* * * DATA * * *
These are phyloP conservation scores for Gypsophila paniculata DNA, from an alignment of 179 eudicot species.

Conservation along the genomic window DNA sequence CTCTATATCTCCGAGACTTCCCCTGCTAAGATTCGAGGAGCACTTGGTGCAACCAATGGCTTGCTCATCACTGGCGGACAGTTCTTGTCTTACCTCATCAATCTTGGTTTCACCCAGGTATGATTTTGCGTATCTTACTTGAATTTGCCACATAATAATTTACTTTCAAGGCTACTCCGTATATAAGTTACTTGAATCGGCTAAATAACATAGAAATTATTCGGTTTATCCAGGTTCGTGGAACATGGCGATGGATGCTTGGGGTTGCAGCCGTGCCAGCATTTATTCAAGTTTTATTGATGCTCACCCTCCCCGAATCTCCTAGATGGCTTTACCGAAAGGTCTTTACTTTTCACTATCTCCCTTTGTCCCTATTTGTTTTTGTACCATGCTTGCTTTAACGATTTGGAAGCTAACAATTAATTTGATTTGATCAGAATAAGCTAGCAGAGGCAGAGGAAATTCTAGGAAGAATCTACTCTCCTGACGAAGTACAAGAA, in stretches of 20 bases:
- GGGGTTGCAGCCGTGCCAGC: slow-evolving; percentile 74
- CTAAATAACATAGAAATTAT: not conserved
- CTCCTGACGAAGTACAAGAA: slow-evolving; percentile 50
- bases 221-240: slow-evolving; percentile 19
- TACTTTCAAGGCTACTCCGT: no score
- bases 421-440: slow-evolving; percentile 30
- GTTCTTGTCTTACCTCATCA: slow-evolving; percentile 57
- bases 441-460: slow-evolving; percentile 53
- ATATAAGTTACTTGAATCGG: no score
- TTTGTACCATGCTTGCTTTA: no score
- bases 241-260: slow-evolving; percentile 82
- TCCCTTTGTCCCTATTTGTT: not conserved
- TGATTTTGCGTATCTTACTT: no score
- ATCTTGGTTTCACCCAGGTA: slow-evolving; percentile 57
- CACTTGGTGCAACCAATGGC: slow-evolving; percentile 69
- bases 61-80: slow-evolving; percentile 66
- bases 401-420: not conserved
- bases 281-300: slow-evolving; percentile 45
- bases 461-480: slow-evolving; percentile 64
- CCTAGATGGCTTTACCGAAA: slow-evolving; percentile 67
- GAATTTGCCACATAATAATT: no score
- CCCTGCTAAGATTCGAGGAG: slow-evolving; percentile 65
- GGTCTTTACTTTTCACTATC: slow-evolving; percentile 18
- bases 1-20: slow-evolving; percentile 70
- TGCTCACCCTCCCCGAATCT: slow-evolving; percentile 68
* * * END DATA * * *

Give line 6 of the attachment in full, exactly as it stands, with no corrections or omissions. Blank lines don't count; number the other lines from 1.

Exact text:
- bases 221-240: slow-evolving; percentile 19